So one part is just getting the public to understand what is actually flying above them and how it works. The second thing is understanding that our cruising altitude is about 150 feet in the air, so you’re not going to see it. It’s not like you’re going to be sitting around watching the drone, because it’s very hard to see and it’s going 65 miles an hour. As our CEO has said to me many times, the air is vast, unlike a road.

Paul and Susie Sensmeier, who set the world record for most commercial drone deliveries.
Paul and Susie Sensmeier, who set the world record for most commercial drone deliveries. (Photo courtesy Wing)

When consumers are actually exposed to drone delivery service, we see a real shift in sentiment. We certainly saw that in Australia, and we’ve been seeing it in the U.S. as well. There’s a really cute couple that just set a world record for the most commercial drone deliveries. And here’s the thing — they’re in their 80s. Most people think this is for younger people, people who are hip and into technology. But this couple in their 80s — she doesn’t drive anymore; he does, but she doesn’t want him to drive, so they started using drone delivery, and they’ve ordered hundreds of things from, like, the local Mexican restaurant and other places. The best part is a big portion of their deliveries were Girl Scout cookies. It just shows that there are interesting demographics that this can appeal to, like people who can’t drive.

There was a study done among the people who live in the Virginia Tech area [where Wing has one of its “nests”], and the NPS was really high not just among people who had used it, but also people who hadn’t yet but said they would consider it. We find those types of studies very encouraging because it’s not a hypothetical, it’s among consumers in an area where this is available and being used.

RTP: What are the biggest selling points for drone delivery among consumers?

Nash: I think it depends on the use case. When it comes to something that is a quasi-need, speed is the primary driver — for example, a parent with a sick kid who needs Tylenol. In other scenarios I do think there are a lot of people who care about the fact that they’ve got a whole bunch of delivery packages coming every day and the impact of that on the environment, and are turning to this as a more sustainable option.

RTP: Many of your competitors seem to be focused on the hardware side of the equation, but your CEO Adam Woodworth recently said that he believes seamless integration with partners and transportation infrastructures is the true key to unlocking drone delivery at scale. Can you talk about this approach?

Nash: That’s super important in terms of how we look at the industry and work with our partners. Our operating model is designed to seamlessly fit into existing store and supply chain environments, and to do so without the need for extensive new infrastructure, structural changes to how you operate or specially trained on-site personnel.

App integrations and APIs that allow these partners to offer our service in their existing app are also key. So a consumer can go to an app, let’s say DoorDash, and order from [the retailer] by drone. The same goes with a retailer like Walmart, it’s just another delivery option for certain types of products, so it works really well with how our partners want to offer things to their customers.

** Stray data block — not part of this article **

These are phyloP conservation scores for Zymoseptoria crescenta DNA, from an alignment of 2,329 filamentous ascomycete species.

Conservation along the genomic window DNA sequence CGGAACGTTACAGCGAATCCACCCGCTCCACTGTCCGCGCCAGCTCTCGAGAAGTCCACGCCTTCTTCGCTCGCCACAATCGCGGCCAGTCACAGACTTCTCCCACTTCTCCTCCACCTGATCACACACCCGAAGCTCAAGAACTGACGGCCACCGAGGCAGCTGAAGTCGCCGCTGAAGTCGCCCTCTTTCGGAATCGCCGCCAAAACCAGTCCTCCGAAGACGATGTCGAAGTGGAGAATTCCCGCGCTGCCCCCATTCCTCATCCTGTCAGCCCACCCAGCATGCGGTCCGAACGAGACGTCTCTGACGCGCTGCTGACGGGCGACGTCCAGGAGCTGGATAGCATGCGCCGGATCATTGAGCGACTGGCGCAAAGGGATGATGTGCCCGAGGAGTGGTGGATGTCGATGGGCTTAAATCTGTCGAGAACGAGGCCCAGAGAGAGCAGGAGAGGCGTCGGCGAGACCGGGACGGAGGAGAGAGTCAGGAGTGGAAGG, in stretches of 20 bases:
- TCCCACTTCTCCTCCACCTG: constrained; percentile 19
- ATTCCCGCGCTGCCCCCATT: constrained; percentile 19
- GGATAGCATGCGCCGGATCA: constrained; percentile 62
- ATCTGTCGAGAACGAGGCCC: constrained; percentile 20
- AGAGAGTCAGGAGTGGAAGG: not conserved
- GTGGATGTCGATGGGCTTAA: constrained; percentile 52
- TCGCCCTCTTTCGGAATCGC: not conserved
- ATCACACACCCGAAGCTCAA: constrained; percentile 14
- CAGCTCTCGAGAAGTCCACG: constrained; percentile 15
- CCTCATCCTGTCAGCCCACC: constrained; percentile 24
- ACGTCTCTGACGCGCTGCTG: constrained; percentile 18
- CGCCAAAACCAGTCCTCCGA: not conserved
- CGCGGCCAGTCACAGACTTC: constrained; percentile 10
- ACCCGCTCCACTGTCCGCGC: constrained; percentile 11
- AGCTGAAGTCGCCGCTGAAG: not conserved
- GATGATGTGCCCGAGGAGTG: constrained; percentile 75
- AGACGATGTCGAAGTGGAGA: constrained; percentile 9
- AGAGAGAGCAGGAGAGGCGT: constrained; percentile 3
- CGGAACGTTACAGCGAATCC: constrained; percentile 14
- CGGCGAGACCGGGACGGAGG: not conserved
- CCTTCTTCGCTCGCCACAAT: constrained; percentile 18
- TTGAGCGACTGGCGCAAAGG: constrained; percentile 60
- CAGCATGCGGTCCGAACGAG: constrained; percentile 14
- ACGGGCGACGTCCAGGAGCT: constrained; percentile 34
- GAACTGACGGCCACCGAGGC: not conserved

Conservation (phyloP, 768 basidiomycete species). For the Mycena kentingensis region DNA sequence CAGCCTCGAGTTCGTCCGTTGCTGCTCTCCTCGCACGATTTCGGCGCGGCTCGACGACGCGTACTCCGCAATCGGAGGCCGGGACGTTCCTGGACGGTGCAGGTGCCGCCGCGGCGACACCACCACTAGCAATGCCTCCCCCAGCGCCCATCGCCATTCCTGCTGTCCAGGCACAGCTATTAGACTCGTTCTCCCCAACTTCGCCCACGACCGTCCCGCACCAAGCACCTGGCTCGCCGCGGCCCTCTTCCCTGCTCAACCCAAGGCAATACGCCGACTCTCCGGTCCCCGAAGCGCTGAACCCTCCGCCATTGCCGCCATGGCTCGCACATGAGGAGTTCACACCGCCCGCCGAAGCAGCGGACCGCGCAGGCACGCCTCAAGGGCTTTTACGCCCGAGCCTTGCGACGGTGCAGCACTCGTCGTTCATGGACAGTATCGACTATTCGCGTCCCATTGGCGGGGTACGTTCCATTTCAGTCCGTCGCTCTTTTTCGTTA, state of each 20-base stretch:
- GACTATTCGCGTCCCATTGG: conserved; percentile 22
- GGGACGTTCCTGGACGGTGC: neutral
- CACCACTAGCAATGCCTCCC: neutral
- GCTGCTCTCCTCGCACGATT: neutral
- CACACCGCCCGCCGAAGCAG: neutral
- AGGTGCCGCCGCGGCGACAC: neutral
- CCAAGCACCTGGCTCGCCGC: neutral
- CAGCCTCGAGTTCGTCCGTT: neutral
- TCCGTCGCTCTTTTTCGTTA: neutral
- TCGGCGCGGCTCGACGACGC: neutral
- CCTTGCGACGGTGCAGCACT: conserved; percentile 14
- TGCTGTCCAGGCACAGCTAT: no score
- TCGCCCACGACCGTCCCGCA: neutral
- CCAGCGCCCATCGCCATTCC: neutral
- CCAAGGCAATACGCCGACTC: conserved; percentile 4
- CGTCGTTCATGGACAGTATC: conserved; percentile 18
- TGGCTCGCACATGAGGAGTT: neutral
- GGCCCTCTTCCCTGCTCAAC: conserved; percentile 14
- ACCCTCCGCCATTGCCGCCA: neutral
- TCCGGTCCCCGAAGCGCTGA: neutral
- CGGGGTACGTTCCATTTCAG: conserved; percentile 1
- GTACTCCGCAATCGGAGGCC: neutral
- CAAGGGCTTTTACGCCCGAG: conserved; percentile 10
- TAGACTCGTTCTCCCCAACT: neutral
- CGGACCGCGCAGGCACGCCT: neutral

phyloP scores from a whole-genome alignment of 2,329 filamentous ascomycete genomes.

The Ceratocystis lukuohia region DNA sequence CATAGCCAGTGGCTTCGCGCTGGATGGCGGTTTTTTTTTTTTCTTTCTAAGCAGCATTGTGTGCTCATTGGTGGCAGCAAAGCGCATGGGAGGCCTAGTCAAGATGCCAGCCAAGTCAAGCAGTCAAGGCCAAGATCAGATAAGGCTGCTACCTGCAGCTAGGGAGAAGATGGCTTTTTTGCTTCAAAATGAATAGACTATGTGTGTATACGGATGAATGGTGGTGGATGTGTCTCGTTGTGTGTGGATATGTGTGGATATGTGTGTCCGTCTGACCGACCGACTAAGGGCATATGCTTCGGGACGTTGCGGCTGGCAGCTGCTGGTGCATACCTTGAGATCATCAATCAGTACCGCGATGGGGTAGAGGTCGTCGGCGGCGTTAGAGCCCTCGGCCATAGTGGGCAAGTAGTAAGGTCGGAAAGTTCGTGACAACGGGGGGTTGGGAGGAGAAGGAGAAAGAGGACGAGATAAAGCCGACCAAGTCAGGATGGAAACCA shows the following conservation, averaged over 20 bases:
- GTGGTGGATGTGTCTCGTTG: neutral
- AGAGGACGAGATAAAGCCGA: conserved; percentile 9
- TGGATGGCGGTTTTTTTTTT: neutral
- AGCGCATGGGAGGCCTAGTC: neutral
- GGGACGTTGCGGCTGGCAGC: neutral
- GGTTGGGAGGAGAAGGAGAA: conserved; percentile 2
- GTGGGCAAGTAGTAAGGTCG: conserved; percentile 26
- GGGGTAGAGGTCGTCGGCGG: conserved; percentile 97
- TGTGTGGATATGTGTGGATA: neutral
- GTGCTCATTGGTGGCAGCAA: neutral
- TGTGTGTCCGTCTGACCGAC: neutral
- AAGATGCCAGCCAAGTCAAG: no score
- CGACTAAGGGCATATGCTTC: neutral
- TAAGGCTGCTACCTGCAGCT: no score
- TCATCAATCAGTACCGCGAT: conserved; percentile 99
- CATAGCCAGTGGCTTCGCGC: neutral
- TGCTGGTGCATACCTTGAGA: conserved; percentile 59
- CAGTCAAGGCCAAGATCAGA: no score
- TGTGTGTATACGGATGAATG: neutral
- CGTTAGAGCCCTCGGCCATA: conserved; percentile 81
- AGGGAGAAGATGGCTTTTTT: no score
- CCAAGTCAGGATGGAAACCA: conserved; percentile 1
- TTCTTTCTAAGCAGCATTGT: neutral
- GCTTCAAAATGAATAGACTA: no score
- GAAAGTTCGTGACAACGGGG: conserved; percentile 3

The other thing is that when you look at our tools, [they are built to] operate virtually independently. We have the ability for the drone to recharge itself and for it to recognize obstacles itself, like for example at a delivery spot.

The new Wing AutoLoader.
The new Wing AutoLoader. (Photo courtesy Wing)

We’ve also introduced something we call an “AutoLoader.” So once an item is picked [by an associate] in the store, the person bringing that out to the drone doesn’t have to sit there and wait for the drone to show up. That package can be loaded on the AutoLoader and they can go on their way. Then when the drone comes, the AutoLoader loads it on the drone, and it flies away. When you compare that to something like curbside pickup, somebody is waiting for the car, then they’ve got to find the car — there’s all this time built in. With AutoLoader all that wasted time disappears. And AutoLoader is not this big piece of tech that takes up a whole bunch of parking spaces or anything like that. It’s literally designed to mimic the curbside pickup order fulfillment process, but in a super-efficient way.

RTP: Outside of consumer opinion, what other barriers do you see to the more widespread rollout of drone technology, like for example regulatory hangups?

Nash: We’re lucky to have some of the most expansive operational approvals in the U.S. We typically get permission to serve a specific geographic area, like Dallas-Fort Worth, [as opposed to] others who approach this by getting approval to deliver to a specific route, which we think is more limited in terms of how you expand.

But at the end of the day the process for the entire industry needs to get faster and more straightforward in terms of how we get these approvals, as well as more predictability about what you need to do to get it and just a more pragmatic structure to allow this industry to grow safely, because that’s what we all care about, growing safely.

In particular there’s this concept called “flying beyond the visual line of sight.” In layman’s term, the visual line of sight is as far as you can see. It’s about being approved to fly past that [point], but the parameters of that are a bit nebulous — we need regulators to better define the target level of safety for the entire industry so that all of us can build with clear regulation. I’m very excited about our tech and the capabilities it enables, but these kinds of larger [industrywide] efforts also really need to happen for us and others to really scale our operations.